The role of the media in propagating militant ideology has been revolutionized by the Internet, which allows small groups in remote corners of the globe to produce and broadcast material that is almost instantly available to people all around the world. As Stratfor, an American think tank surmises, “the jihadists have succeeded in radicalizing and recruiting people from disparate countries. Products such as Inspire or the video and audio recordings of militant leaders such as al Qaida leader Ayman al-Zawahiri are a giant leap forward from the way militants communicated 25 years ago, when groups like November 17 would send communiqués to the newspapers and Hezbollah would release videos via major television networks of Western hostages they had kidnapped.”
 
The militant groups quickly recognized the significance of this media democratization and were early adopters of the Internet. By the mid-1990s, white supremacists in the United States had established Stormfront.com, and in 1996, jihadists inaugurated azzam.com, a professional-looking website that allowed them to provide inspiration, news and instruction to adherents to their ideology and to potential recruits. Azzam.com eventually became an important mechanism through which funds for jihadist groups could be raised and willing volunteers could find ways to link up with jihadist groups in places like Afghanistan, Chechnya and Bosnia.
 
Thus, the Internet began to serve as a bridge that connected the ideological battlefield with the physical battlefield. In July 2010, AQAP launched the first edition of Inspire magazine. Khan, a longtime publisher of jihadist material, was chosen to spearhead the Inspire project for AQAP.
 
Khan’s antecedents and rise are interesting. He was born in Saudi Arabia to Pakistani parents but raised in the United States. Shortly after the 9/11 attacks, Khan began to publish an English-language pro-jihadist blog and eventually established jihadist websites and an Internet magazine called Jihad Recollections. It was the artistic similarities between Jihad Recollections and Inspire that helped identify Khan as the editor of Inspire.
 
Khan left his parents’ home in Charlotte, NC, in 2009 to move to Yemen after he learned the FBI was investigating him for his connections to jihadist groups. Inspire was established intentionally to help further al-Wahayshi’s vision of jihadists adopting the leaderless resistance model. Its stated purpose was to radicalize and recruit young, English-speaking Muslims and then inspire and equip them to conduct attacks in the West.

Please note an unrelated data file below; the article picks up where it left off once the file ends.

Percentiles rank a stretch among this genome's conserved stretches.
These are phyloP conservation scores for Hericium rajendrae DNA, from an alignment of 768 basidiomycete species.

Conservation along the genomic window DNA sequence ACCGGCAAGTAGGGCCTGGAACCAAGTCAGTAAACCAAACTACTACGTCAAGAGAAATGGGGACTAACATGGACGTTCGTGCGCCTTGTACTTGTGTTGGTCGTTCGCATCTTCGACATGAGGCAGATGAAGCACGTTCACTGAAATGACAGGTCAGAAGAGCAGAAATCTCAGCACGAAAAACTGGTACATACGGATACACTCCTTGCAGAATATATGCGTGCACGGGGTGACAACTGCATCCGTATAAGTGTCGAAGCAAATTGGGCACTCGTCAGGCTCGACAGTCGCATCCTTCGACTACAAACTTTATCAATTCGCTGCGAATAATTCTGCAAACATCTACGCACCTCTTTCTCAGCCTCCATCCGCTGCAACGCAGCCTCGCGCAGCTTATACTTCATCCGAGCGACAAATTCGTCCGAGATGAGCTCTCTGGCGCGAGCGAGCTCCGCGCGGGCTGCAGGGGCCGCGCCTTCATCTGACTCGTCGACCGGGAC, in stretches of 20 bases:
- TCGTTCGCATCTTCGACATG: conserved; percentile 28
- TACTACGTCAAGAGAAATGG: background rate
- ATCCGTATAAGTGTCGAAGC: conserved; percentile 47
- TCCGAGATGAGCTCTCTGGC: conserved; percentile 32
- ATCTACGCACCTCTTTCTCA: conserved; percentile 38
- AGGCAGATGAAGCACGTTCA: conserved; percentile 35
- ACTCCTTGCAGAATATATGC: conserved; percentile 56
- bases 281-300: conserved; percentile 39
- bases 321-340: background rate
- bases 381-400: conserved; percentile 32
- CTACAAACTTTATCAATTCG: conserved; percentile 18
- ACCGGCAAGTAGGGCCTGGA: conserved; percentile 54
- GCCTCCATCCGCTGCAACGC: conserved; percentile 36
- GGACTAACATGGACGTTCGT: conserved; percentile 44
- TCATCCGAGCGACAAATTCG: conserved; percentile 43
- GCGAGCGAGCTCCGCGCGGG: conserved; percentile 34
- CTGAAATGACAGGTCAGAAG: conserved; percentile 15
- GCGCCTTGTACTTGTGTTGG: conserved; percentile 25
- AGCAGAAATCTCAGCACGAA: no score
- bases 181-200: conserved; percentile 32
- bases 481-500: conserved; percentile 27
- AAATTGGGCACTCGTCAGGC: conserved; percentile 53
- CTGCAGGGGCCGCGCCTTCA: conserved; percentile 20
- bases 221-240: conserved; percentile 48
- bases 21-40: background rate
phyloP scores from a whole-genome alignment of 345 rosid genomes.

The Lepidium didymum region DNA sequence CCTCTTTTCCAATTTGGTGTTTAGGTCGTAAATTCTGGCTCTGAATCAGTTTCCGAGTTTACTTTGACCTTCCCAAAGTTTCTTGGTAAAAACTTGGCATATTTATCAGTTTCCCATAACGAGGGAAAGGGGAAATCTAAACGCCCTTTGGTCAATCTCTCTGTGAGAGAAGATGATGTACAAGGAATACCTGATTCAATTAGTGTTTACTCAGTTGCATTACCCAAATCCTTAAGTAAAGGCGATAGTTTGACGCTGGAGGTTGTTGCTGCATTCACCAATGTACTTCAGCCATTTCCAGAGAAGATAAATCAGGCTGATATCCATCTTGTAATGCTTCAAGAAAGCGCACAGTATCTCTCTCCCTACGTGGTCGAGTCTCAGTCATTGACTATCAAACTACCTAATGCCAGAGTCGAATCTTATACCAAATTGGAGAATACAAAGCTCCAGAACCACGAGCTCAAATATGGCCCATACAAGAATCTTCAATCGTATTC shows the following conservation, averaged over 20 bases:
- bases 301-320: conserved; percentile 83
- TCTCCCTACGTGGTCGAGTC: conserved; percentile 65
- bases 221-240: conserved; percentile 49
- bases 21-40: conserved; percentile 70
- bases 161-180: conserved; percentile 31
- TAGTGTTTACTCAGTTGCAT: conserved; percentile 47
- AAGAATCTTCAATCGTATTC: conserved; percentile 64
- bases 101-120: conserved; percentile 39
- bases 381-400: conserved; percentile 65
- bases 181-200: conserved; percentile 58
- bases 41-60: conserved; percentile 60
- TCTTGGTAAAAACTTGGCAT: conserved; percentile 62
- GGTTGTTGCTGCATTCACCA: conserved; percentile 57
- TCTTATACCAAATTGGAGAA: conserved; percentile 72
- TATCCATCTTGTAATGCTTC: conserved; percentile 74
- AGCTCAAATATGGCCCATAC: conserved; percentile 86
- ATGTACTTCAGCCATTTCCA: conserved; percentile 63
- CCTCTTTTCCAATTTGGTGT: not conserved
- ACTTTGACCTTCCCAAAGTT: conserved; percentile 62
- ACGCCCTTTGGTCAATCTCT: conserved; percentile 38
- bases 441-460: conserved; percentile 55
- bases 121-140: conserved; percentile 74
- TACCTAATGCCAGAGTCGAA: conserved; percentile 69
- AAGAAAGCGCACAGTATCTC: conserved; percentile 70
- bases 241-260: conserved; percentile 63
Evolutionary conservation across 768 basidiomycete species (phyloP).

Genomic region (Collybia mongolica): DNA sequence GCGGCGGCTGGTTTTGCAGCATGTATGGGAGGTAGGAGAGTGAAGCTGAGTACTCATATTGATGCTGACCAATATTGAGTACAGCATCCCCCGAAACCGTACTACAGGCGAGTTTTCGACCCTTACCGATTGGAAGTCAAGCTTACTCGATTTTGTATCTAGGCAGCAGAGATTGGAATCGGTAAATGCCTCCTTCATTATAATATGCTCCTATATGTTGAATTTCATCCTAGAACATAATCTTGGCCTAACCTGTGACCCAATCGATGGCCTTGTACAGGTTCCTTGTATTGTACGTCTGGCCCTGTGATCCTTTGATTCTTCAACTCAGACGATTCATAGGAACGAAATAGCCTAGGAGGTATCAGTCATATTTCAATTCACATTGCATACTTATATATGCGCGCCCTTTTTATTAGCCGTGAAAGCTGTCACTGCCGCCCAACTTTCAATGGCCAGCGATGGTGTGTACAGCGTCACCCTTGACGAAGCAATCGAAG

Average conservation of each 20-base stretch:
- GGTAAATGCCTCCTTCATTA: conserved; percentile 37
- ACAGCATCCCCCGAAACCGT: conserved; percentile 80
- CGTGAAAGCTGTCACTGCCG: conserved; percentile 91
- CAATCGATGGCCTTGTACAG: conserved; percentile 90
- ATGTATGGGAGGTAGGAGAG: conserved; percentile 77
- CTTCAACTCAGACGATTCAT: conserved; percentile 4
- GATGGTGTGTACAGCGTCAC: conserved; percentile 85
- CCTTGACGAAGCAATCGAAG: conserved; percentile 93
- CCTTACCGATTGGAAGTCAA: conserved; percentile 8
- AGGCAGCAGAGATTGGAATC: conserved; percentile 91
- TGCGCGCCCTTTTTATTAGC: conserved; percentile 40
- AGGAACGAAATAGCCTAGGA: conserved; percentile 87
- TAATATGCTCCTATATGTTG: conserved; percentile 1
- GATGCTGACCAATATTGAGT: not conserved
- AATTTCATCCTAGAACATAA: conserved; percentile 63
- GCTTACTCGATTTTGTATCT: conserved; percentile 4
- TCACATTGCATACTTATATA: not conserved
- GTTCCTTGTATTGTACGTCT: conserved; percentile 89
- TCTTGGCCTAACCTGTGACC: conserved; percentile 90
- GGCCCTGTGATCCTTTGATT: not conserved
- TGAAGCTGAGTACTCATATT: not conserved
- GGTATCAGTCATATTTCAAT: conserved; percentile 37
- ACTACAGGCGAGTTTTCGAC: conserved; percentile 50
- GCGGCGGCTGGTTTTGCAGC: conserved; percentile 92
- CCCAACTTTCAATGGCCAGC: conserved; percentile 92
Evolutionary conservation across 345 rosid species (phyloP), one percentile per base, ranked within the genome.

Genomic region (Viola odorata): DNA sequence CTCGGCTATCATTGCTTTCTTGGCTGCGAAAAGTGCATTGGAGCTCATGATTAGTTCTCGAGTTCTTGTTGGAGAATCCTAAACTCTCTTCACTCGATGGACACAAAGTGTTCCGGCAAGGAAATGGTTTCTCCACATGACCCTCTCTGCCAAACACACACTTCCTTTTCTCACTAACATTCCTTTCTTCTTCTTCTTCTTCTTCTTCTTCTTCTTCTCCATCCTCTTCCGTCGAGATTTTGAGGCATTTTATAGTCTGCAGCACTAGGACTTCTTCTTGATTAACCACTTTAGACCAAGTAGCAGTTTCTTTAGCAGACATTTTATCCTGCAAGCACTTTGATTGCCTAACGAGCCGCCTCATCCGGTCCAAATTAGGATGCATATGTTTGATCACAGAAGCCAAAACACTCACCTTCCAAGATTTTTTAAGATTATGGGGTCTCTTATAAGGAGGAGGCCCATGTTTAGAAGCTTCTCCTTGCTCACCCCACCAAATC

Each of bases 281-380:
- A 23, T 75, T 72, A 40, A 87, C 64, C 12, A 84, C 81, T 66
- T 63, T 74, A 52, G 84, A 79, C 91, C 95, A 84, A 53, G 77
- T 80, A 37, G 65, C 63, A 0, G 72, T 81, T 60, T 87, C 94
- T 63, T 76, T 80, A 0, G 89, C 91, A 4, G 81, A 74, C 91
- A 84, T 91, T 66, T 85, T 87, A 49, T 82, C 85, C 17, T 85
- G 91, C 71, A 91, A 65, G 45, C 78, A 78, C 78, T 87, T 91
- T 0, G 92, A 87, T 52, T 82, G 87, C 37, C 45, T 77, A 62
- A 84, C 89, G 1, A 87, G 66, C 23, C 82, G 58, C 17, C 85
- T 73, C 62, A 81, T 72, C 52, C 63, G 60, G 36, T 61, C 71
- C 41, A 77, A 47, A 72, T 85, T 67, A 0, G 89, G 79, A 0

Khan was only 16 years old when he began his jihadist propaganda activities in 2002, and he essentially grew up on the ideological battlefield. By the time he immigrated to Yemen in 2009, he was an experienced cyber jihadist.
 
In addition to his advanced computer security skills, Khan also energized the Inspire magazine project, and his youth, colloquial American English competency, graphic design flair and knowledge of American pop culture gave Inspire magazine an edgy quality that appealed to young, English-speaking Muslims.
 
Notably, Khan did not produce most of the written content for Inspire. In fact, he relied heavily on the speeches of al Qaida figures such as al-Zawahiri and Osama bin Laden, the books of Abu Musab al-Suri and interviews with AQAP figures such as al-Wahayshi and al-Awlaki.
 
However, it was the way in which Khan packaged these materials that made them so appealing. Certainly, there may have been others working with Khan to produce Inspire, and other people undoubtedly can continue to translate portions of al Qaida speeches or interview AQAP leaders, but Khan was the driving creative force behind the project.
 
His death thus likely will have a substantial impact on the content and feel of Inspire — if the magazine continues at all.